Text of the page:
unit testing in a controlled loop


G

Guest

Here's my problem.
Have a database interface with several methods.
I created a database class to implement the interface,
and a set of unit tests to test each method.
Now I want to support another database provider.
The implementation is very easy: I simply
create a new database class, and implement all the methods using the new
database provider.
My question is: How do I get this same set of unit tests to run in a loop?
My problem is that I have one test class with many test methods,
and I want the testing framework to run each of those tests once for every
different database implementation that I've coded.
I certainly could have a single test method that has a loop that calls a
hand-crafted set of test method's.
But that would put the looping and every single test method in one single
unit test method. Then I would lose the nice partitioning that the
conventional test architecture provides.
I know this may be confusing when you read it.
Just imagine one of your typical unit tests. Now imagine you want to repeat
all of those unit tests exactly as they are structured, except you want to
change one single variable for each run.
Thanks
 
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R

Randy A. Ynchausti

David,
How do I get this same set of unit tests to run in a loop?

I wouldn't think of it that way. What I would do is to have a base
test-class with an instance variable (testObject) of the type of the
interface that you have implemented. That base class has all of the test
methods that test the proper implementation of the interface. In the
"SetUp" method, instantiate the right implementation class and cast it to
the interface and store the reference in the testObject variable. In the
"TearDown" method, clean the testObject up. All of the test methods should
test against the object stored in the testObject instance variable.

Then I would subclass that base for each database implementation and inherit
all of the testing from the base test-class. Then override "SetUp" and
"TearDown" and any other test methods appropriately. This will effectively
test all of the different database implementations that you want to support
without having a ton of duplicated test code; and without a looping
structure.
My problem is that I have one test class with many test methods,
and I want the testing framework to run each of those tests once for every
different database implementation that I've coded.

The architecture that I have described above does this.


Regards,

Randy
 
G

Guest

Thanks, Randy.
This will indeed work.
But I must create test methods in each inheritor and decorate them with the
[TestMethod] attribute. As you suggest, those test methods will call the
parent where the interesting code can exist (at least we avoid duplicating
that part, which would be tedious and error-prone.
But I was hoping to avoid duplicating the method shells as well.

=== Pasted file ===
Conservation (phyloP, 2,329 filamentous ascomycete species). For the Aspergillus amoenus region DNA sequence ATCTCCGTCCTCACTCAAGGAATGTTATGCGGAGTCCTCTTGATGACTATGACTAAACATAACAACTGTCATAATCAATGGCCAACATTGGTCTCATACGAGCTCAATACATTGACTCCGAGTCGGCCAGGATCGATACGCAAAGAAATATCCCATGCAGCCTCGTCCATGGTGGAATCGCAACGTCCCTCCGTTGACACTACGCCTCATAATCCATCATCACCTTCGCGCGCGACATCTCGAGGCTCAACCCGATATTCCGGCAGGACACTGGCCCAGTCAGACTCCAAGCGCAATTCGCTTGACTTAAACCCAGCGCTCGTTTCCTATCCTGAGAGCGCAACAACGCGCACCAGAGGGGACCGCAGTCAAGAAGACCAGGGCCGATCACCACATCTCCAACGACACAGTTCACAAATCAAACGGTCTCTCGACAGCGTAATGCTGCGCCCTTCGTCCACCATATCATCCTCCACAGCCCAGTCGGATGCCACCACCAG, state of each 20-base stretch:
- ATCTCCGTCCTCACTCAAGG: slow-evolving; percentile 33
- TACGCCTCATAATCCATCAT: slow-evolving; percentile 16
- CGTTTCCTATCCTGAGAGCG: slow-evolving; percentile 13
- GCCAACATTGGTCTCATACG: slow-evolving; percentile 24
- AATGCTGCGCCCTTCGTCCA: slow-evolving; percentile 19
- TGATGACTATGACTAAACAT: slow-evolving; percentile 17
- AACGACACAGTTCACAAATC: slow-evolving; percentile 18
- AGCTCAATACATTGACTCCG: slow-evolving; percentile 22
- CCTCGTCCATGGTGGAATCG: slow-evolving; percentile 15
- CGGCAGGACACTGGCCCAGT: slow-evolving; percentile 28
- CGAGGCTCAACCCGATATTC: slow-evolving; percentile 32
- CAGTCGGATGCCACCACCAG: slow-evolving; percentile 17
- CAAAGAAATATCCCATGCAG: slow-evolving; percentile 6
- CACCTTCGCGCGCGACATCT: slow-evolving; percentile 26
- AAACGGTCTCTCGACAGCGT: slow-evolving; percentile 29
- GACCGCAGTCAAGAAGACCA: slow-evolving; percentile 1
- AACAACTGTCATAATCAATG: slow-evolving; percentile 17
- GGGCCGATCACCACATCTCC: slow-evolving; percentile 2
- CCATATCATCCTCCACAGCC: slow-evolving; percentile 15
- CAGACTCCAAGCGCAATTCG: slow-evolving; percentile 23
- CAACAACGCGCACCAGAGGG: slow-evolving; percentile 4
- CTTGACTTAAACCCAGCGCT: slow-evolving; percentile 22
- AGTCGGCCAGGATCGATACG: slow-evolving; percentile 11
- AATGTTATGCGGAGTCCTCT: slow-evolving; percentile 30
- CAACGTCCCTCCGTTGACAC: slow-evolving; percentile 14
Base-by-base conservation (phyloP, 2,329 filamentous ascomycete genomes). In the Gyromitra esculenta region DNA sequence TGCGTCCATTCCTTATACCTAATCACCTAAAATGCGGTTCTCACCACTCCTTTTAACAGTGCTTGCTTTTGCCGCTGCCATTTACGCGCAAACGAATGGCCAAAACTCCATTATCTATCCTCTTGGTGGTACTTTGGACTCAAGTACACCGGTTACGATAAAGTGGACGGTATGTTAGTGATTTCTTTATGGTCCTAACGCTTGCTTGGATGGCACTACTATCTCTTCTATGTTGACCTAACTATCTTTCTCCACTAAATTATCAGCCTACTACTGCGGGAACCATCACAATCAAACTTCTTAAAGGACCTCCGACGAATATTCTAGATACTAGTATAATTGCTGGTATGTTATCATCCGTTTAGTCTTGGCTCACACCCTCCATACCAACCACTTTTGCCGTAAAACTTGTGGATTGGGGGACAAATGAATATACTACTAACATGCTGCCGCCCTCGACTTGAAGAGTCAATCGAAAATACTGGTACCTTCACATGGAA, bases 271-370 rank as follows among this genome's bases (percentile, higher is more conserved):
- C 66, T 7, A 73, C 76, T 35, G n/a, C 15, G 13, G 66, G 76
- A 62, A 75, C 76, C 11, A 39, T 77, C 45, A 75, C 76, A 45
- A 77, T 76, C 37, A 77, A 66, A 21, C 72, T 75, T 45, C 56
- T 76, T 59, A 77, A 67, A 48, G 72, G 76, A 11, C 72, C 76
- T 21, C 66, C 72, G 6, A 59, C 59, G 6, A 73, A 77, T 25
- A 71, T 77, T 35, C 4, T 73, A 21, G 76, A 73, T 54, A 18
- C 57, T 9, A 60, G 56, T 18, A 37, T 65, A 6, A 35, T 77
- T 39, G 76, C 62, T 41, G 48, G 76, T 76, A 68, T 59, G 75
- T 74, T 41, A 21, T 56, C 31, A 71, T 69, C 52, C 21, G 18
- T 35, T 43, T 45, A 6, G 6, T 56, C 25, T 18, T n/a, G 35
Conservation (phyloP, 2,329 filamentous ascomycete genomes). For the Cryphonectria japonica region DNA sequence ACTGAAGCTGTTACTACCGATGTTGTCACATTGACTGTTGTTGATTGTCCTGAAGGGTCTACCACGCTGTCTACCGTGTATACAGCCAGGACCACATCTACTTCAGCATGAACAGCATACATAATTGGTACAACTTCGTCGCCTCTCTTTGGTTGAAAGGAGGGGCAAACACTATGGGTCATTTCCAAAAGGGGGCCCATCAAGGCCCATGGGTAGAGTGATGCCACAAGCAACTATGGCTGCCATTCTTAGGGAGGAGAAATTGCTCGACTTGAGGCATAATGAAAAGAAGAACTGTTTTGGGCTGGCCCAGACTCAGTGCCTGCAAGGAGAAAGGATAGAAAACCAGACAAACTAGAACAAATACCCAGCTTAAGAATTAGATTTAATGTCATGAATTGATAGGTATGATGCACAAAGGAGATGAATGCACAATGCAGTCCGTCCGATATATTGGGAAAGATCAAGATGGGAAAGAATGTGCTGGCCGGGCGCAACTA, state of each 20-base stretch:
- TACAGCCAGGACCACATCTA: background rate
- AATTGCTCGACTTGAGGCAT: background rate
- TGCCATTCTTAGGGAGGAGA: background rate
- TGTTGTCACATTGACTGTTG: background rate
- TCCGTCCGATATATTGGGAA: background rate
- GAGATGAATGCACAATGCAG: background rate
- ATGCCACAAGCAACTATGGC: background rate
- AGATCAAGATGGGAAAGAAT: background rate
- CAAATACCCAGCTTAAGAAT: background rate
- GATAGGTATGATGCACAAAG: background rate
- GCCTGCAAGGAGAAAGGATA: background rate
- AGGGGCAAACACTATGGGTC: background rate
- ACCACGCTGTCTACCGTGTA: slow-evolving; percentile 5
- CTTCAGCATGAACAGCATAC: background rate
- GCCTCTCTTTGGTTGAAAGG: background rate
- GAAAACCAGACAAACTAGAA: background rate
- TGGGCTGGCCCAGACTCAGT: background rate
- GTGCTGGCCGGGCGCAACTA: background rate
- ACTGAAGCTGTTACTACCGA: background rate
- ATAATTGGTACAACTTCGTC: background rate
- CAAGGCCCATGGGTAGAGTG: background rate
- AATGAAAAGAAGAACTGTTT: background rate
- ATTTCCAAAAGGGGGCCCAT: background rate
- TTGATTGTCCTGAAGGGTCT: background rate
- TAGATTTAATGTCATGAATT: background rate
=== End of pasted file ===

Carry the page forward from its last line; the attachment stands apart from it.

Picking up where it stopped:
If I'm going to do this, I don't even need inheritance,
I can use composition.

Anyway, when I add a new method to the interface, I have to add the complex
logic once (good) but I have to create a shell method in every database
implementation.

A looping approach would allow me to create only one test method.
thanks
--
David K Allen
Carlson School of Management
University of Minnesota
Minneapolis, MN


:
....
Then I would subclass that base for each database implementation and inherit
all of the testing from the base test-class. Then override "SetUp" and
"TearDown" and any other test methods appropriately.
....
 
L

Luke Zhang [MSFT]

If your new database class has same methods and properties, you may have a
collection containing all your database objects, fill the collection in
TestInitialize() method. In a test method, test all objects in the
collection.

Anyway, Unit test is intend to test a module or a class. For multiple
classes, I think it is better to create multiple Uint tests since you may
get different results from different database provider.


Luke Zhang
(This posting is provided "AS IS", with no warranties, and confers no
rights.)
 
G

Guest

Thanks. Between your suggestion and Randy's, I have a nice range of choices.
I get your point about unit testing.
But in this particular case, I am really testing that each implementation
confroms to the same interface and I expect them all to honor the same
contracts, regardless of how they implement them.

So to summarize the patterns:

If uniformity of behavior is expected from every implementation,
and there may be several implementations,
then creating a collection in TestInitialized and having every test loop
over every item is the easiest way to handle the change "add a new
implmentation and ensure it conforms."

If some variety is expected in behavior from implementation to implementation,
then having a common class with shared methods is the easiest way to handle
changes, because copy and paste isn't so bad and it allows tailoring certain
methods that vary.

David K Allen
Carlson School of Management
University of Minnesota
Minneapolis, MN
 
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L

Luke Zhang [MSFT]

This is a good summary on this issue. Thank you for sharing.

Luke Zhang
(This posting is provided "AS IS", with no warranties, and confers no
rights.)
 
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